Monthly Letter March 2016

A lot of the work we do is trying to connect the dots between observable data points and then predict what they might mean for the future (mosaic approach). Who will bene t and who will lose. It is about analysing data with an open mind and seeing which dots that will be a ected as the dots deviate further from the ini al star ng point. The real challenge and charm with this par- cular process is that the world keeps on changing. Quite a trivial statement, but the world actually changes not just by technology and new mobile applica ons. Some mes indicators that were very reliable have stopped being just that. Madrague has argued for quite some me that a lower oil price and a stronger USD would be helpful for European growth.

Growth has, however, certainly not been as strong as we would have expected given those tailwinds. You can of course argue that growth would have been even weaker without that support, but we don’t think so. To us, it seems that quite a few old economic rela onships are losing their predictable force. Goldman Sachs and Barclays have in the last couple of months come out with reports with the conclusion that changes  in the oil price doesn’t have the same e ect on global growth as it once did. It didn’t hinder growth as much as we all thought when the price raced all the way up to USD 149 per barrel. Neither did it have the es mated posi ve e ect when the price collapsed to below USD 30 just recently.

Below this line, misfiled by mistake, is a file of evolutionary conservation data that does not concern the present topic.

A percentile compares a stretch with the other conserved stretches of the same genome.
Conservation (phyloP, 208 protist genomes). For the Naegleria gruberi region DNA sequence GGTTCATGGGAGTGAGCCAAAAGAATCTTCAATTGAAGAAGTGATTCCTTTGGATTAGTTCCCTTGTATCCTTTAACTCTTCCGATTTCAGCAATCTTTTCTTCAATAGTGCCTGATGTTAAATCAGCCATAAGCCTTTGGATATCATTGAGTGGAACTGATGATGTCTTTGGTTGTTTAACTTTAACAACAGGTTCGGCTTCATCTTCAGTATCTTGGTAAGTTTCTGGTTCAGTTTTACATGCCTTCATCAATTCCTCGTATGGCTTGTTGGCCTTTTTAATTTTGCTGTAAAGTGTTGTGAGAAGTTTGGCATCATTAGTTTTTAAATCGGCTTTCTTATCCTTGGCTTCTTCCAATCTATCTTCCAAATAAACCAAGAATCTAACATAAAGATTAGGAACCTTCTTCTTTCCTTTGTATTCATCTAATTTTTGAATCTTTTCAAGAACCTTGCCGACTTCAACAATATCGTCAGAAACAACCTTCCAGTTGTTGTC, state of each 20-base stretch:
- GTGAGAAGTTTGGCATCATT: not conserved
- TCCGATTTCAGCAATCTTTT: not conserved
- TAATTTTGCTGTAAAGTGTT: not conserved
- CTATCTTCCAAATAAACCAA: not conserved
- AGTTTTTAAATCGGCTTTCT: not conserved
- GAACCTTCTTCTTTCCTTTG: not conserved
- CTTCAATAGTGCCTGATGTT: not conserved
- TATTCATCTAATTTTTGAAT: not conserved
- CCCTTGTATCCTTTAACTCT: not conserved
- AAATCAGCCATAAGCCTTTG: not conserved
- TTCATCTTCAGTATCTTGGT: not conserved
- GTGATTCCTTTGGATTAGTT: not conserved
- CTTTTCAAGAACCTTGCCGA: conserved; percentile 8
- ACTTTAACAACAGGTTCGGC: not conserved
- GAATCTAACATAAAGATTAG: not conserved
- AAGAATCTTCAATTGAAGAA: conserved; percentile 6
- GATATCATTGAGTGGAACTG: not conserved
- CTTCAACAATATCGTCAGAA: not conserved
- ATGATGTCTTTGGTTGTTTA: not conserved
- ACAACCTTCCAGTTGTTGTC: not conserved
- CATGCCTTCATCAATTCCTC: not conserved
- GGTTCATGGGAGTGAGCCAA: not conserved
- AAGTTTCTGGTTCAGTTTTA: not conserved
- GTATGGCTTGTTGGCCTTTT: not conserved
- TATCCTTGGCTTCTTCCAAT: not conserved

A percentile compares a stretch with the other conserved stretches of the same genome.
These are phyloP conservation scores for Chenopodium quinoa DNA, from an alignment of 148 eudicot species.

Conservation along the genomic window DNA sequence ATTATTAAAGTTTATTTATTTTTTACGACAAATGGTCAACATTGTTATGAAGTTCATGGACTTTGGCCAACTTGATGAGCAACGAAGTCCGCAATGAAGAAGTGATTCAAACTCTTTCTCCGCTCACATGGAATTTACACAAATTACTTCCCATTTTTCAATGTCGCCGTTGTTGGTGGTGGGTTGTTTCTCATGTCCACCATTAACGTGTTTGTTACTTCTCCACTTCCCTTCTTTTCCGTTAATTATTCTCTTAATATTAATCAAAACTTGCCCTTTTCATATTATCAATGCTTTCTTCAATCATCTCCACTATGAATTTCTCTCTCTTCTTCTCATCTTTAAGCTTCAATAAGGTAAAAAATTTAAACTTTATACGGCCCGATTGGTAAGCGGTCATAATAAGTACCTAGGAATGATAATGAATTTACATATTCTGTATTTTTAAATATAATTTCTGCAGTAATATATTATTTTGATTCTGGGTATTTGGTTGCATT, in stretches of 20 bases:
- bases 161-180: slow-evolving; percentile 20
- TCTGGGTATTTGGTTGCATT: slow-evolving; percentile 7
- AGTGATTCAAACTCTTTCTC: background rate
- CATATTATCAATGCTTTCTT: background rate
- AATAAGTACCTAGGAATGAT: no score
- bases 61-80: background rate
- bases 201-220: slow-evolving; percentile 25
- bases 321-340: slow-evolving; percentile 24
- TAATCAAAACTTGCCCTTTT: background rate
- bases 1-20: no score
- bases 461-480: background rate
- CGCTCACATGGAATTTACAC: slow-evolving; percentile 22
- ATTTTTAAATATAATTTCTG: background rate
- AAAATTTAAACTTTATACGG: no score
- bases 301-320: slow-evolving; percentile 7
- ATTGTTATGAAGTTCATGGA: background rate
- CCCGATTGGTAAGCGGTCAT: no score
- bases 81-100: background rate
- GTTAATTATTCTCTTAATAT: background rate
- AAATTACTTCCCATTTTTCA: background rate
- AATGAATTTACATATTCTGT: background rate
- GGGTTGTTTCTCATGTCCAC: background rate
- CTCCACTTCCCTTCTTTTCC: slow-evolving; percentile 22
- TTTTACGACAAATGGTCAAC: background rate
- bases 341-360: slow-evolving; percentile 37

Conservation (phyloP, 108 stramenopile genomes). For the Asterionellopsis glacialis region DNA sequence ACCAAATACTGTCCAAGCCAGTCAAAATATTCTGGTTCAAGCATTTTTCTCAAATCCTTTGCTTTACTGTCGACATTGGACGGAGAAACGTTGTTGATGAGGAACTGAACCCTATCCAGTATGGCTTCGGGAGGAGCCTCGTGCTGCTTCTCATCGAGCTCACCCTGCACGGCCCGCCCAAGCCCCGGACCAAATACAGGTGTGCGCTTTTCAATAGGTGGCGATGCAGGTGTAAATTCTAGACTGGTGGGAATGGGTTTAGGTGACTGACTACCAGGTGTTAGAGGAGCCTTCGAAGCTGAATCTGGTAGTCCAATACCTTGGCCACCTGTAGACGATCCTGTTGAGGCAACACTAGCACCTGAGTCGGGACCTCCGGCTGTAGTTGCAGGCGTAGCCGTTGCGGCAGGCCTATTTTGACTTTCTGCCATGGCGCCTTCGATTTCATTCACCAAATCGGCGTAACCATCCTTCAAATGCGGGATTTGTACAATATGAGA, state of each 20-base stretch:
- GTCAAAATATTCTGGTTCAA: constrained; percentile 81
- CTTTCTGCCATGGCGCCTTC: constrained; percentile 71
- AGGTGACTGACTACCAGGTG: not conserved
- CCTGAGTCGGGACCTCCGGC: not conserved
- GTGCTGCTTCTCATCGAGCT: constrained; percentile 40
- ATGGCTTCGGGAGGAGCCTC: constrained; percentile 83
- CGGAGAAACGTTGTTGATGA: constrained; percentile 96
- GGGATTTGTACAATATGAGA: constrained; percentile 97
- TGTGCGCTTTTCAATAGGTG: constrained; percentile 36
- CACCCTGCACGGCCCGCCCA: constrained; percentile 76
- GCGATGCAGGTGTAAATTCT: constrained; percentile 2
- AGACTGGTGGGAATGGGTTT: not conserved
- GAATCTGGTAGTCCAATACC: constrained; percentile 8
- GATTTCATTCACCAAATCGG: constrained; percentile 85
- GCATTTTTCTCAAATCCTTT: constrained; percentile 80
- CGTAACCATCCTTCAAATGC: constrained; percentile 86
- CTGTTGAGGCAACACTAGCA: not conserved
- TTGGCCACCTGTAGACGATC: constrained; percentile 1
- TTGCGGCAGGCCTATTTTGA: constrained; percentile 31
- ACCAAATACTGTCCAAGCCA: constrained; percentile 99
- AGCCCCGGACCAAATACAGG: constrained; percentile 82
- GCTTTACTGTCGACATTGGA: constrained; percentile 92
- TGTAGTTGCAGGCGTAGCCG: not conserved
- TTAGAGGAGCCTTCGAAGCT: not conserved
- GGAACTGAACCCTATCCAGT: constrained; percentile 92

The economics team at JP Morgan showed that global PMI (Purchasing Manager Index: an indi- cator for economic ac vity) has overes mated global growth by 0.4% for the last 8 quarters. It seems like it is me to change the econometric models, but the really interes ng ques on is why this is happening. We would argue that we are seeing the nega ve side of low interest rate policies across the western world (we think the term developed is out of sync with reality and should be scrapped or expanded). For us at Madrague it means that we are more careful when interpre ng economic indicators and that we follow closely if there are new models to explain and predict the world from the research houses that we interact with.

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